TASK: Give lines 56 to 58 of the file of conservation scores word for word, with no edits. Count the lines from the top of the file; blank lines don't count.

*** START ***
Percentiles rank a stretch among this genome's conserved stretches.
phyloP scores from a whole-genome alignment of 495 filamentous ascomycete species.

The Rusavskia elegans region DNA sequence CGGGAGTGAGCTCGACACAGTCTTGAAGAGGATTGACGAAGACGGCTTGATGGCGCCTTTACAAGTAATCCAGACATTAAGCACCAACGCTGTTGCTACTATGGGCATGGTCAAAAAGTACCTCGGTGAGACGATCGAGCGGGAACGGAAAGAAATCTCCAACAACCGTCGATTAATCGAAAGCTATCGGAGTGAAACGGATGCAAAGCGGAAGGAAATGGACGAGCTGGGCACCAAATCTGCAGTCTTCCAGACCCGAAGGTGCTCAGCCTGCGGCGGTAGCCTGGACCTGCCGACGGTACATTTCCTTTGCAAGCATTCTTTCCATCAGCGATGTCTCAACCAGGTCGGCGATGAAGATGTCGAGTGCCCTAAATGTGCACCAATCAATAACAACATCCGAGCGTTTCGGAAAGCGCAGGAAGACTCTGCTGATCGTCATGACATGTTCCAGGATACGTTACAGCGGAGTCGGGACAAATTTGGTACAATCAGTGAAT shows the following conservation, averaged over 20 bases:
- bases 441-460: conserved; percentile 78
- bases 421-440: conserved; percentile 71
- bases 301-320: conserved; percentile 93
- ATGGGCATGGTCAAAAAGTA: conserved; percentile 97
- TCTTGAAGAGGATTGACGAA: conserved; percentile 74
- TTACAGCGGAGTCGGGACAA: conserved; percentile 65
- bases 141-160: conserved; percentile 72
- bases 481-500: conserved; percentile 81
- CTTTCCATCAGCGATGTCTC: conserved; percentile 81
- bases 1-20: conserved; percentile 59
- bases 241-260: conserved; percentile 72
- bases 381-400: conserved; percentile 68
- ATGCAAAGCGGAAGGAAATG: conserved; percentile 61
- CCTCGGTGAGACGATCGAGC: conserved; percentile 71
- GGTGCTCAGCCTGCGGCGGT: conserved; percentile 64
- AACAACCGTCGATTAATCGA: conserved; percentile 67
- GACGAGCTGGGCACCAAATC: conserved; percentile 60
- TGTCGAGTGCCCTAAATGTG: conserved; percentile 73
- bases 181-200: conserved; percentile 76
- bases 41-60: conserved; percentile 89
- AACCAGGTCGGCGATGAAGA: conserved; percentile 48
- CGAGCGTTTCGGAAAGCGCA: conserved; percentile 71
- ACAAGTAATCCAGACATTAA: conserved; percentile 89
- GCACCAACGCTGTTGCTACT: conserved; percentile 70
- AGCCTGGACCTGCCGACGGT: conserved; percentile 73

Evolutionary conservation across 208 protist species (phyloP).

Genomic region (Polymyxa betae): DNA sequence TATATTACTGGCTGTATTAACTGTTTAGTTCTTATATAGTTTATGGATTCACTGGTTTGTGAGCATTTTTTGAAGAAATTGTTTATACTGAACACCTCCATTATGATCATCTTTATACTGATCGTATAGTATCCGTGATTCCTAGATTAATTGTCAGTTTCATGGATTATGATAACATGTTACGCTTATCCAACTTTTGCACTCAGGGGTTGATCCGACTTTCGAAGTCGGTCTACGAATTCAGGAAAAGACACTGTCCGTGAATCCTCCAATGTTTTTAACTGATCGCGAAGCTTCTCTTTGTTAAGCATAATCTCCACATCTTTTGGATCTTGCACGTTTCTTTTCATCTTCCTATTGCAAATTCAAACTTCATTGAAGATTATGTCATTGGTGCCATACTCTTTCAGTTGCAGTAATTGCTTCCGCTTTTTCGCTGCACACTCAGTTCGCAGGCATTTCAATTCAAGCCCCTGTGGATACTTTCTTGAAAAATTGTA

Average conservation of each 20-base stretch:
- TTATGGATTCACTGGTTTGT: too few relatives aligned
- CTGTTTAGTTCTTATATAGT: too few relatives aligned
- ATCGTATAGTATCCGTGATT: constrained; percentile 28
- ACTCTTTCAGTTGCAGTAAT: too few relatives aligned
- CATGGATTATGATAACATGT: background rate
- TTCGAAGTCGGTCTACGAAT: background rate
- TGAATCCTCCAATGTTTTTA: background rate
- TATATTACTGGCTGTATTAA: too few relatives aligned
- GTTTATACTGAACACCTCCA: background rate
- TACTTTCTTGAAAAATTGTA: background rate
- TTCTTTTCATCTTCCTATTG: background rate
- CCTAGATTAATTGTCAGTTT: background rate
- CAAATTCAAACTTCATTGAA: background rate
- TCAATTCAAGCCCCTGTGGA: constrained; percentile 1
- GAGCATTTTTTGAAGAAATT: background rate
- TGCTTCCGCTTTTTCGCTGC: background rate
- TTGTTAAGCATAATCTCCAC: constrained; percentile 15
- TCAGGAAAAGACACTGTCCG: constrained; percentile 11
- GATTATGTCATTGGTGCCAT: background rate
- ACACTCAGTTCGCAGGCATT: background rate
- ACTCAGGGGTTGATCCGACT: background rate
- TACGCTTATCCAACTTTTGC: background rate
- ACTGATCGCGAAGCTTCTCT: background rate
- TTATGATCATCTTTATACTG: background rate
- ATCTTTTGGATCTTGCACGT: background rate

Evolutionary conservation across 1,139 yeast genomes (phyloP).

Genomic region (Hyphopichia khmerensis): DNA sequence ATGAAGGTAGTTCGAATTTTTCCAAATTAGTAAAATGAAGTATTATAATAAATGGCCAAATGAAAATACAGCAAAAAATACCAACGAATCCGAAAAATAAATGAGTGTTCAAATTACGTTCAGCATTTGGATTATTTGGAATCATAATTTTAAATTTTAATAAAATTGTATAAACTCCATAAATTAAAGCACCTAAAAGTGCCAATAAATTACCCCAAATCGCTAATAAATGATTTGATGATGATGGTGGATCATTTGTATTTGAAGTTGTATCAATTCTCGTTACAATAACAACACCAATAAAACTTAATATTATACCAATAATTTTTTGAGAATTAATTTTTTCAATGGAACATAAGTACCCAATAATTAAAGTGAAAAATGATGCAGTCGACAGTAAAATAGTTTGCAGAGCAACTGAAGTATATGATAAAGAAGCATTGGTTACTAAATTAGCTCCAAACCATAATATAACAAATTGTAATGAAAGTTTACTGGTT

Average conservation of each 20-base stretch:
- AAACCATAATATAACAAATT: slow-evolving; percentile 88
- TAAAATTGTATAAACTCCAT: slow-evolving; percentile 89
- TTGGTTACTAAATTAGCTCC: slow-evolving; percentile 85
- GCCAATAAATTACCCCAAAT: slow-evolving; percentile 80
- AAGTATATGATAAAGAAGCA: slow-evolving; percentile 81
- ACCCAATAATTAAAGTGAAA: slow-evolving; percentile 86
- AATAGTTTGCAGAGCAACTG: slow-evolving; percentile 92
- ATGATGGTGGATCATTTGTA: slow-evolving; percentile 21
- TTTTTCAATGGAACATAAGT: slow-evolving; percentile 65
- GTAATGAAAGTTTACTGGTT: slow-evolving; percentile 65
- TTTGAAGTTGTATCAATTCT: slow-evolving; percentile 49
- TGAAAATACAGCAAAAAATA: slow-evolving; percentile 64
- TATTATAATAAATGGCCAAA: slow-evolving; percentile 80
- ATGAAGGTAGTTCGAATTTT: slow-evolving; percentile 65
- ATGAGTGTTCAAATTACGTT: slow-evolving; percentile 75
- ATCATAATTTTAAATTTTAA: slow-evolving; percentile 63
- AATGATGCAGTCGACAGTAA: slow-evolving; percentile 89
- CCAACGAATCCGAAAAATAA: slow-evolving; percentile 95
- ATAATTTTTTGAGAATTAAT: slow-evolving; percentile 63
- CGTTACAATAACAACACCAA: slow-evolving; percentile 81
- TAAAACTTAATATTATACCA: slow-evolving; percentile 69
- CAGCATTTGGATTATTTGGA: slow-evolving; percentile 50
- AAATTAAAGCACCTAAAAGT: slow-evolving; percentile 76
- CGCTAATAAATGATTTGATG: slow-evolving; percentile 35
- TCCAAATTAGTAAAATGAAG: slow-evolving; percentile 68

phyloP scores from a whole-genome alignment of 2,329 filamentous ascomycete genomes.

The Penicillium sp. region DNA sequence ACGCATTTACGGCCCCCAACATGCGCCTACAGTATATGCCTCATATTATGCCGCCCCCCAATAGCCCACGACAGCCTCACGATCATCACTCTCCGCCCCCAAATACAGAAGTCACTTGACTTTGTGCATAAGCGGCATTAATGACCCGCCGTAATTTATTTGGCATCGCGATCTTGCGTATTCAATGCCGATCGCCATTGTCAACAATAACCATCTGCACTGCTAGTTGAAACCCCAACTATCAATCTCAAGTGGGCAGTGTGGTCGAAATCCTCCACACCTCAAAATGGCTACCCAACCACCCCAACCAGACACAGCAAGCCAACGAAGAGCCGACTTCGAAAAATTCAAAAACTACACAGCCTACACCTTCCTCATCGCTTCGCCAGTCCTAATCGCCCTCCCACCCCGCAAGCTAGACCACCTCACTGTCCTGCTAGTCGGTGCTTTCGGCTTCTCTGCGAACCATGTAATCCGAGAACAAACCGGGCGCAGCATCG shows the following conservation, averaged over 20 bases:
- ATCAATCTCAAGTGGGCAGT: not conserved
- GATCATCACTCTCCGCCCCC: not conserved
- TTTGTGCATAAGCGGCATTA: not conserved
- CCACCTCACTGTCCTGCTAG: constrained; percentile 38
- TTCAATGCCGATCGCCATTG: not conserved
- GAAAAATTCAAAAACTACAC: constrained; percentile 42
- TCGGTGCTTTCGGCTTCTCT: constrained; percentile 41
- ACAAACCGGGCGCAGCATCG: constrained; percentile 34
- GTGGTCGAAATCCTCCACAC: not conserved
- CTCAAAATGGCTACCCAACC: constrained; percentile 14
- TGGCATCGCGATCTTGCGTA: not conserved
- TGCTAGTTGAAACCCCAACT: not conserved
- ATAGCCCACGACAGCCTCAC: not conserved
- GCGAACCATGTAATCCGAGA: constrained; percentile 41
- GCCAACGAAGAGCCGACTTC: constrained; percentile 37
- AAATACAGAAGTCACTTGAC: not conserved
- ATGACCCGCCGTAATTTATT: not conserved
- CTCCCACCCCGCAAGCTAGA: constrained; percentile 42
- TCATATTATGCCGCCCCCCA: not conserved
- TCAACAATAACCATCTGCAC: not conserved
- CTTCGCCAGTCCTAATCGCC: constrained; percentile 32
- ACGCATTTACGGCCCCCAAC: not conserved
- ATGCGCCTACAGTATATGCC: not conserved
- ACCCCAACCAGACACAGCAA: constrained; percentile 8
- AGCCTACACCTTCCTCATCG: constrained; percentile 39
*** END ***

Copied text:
- ATCTTTTGGATCTTGCACGT: background rate

Evolutionary conservation across 1,139 yeast genomes (phyloP).

Genomic region (Hyphopichia khmerensis): DNA sequence ATGAAGGTAGTTCGAATTTTTCCAAATTAGTAAAATGAAGTATTATAATAAATGGCCAAATGAAAATACAGCAAAAAATACCAACGAATCCGAAAAATAAATGAGTGTTCAAATTACGTTCAGCATTTGGATTATTTGGAATCATAATTTTAAATTTTAATAAAATTGTATAAACTCCATAAATTAAAGCACCTAAAAGTGCCAATAAATTACCCCAAATCGCTAATAAATGATTTGATGATGATGGTGGATCATTTGTATTTGAAGTTGTATCAATTCTCGTTACAATAACAACACCAATAAAACTTAATATTATACCAATAATTTTTTGAGAATTAATTTTTTCAATGGAACATAAGTACCCAATAATTAAAGTGAAAAATGATGCAGTCGACAGTAAAATAGTTTGCAGAGCAACTGAAGTATATGATAAAGAAGCATTGGTTACTAAATTAGCTCCAAACCATAATATAACAAATTGTAATGAAAGTTTACTGGTT